Comparison of in vitro vs. in vivo formation of cis-platin DNA adducts

Comparison of in vitro vs. in vivo formation of cis-platin DNA adducts

INTRODUCTION: More than 50% of the compounds used in chemotherapy damage DNA. The most effective chemotherapeutic compounds induce DNA lesions that are slowly repaired, blocking DNA replication and cell cycle over a relatively long period of time after treatment. However cell cycle arrest induces events that promote DNA repair, making cells resistant to chemotherapeutic drugs. Among the most difficult DNA lesions to repair are DNA interstrand-crosslinks. Cis-platin induces multiple forms of DNA lesions: 1) intra-strand crosslinks (96%), 2) inter-strand crosslinks (1%), 3) mono adducts (~2%) and 4) DNA-protein crosslinks (<1%). The type of lesion formed by cis-platin depends on the DNA sequence. However, the torsion of DNA within the cell nucleus could also influence the DNA damage induced by cis-platin. Since in eukaryotic cells the DNA is heavily folded in a structure called chromatin, we propose that chromatin influences the type of DNA lesions induced by cis-platin. HYPOTHESIS: In the cell, DNA undergoes periodical torsions within a structure called chromatin. We hypothesize that cis-platin induced DNA lesions in naked DNA in vitro are different than those induced in chromatin in vivo. GOAL: To compare the formation of cis-platin induced DNA lesions in vitro vs. in vivo. METHOD: The student will isolate genomic DNA from yeast cells. The DNA will be damaged in vitro using increasing amounts of cis-platin and then sheared to obtain a population of fragmented DNA having, on average, a length of ~1 kbp. Thereafter, the damaged DNA will be analyzed by HPLC to determine the type of DNA lesions. In parallel, yeast cells will be treated with cis-platin. The DNA will be isolated, sheared and analyzed by HPLC. The results will be compared and the percentage for each type of DNA lesion determined for both, in vitro and in vivo treatments. In the laboratory we have the know-how to treat yeast cells with DNA damaging agents (Toussaint M and Conconi A (2006). High-throughput and sensitive assay to measure yeast cell growth: a bench protocol for testing genotoxic agents. NATURE Prot 1, 1922-1928). Moreover, Dr Richard Wagner - Department of radiobiology, Faculty of medicine, University of Sherbrooke - is a DNA chemist that studies DNA lesions by HPLC (Cadet J, Douki T, Ravanat JL, Wagner JR (2012). Measurement of oxidatively generated base damage to nucleic acids in cells: Facts and artifacts. Bioanal. Rev. 4, 55-74).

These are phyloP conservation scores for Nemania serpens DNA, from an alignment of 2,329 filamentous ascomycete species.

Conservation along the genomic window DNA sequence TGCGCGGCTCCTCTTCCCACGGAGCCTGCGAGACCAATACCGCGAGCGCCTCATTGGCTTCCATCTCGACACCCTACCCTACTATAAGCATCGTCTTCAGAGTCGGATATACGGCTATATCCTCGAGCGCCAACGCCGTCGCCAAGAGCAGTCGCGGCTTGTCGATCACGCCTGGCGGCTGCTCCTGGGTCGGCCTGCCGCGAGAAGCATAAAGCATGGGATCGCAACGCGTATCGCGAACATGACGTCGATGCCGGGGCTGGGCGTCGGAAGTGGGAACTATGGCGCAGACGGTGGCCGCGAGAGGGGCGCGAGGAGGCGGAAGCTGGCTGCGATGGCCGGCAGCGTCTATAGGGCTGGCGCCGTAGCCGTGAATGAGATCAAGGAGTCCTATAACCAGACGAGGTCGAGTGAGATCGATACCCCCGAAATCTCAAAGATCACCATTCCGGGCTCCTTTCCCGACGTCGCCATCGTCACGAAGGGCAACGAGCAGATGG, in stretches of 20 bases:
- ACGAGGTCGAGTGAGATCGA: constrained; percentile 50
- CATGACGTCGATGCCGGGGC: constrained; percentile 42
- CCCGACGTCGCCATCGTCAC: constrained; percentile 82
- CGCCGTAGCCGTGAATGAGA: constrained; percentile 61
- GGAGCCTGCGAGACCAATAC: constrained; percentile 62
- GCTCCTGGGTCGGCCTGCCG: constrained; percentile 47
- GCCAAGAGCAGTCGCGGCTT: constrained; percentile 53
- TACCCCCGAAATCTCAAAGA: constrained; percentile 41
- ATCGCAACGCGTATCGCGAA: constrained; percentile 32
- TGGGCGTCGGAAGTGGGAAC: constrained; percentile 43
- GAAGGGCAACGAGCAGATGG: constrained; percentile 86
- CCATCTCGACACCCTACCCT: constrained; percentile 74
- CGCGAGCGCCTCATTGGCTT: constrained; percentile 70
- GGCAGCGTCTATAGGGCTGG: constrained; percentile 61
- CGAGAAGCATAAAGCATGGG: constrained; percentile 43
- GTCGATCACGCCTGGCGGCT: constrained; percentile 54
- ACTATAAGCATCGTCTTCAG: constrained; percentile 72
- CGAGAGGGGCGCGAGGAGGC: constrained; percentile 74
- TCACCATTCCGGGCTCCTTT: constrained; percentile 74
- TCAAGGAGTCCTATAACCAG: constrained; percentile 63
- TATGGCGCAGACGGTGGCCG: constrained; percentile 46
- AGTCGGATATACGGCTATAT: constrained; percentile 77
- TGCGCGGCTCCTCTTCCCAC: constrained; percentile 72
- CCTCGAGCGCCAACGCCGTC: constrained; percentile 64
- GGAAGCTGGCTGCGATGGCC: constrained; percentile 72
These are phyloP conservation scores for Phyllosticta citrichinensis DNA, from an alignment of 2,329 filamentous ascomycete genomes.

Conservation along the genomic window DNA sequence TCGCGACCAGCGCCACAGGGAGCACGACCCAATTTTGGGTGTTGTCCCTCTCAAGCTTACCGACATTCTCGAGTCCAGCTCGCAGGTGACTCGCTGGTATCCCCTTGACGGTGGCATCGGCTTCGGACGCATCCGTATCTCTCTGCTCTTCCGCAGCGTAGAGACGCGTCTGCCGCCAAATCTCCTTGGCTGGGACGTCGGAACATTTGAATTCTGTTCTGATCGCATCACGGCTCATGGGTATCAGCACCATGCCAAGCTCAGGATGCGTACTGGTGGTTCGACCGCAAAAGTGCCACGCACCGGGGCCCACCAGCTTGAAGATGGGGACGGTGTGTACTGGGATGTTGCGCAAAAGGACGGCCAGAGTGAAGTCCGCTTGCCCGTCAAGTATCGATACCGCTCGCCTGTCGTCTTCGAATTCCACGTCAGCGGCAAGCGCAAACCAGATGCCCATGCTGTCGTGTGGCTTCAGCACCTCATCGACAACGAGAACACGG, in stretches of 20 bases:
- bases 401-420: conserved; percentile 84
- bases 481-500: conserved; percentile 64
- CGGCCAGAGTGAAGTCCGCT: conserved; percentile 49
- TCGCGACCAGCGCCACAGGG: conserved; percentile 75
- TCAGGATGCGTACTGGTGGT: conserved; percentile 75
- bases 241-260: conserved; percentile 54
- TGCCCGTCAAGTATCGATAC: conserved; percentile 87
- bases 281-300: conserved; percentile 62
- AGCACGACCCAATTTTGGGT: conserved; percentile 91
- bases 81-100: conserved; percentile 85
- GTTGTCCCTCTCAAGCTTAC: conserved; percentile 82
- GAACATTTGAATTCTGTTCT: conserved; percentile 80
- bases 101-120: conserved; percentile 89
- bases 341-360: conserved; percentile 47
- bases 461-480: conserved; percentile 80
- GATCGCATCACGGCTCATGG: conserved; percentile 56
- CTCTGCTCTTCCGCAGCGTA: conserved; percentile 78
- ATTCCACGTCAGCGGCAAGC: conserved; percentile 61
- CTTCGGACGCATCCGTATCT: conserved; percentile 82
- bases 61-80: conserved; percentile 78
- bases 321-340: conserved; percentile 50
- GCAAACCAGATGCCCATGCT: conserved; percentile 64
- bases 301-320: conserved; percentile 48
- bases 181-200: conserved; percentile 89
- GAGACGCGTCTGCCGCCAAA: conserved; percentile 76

Faculty Supervisor:



Alejandra Hernandez Pichardo








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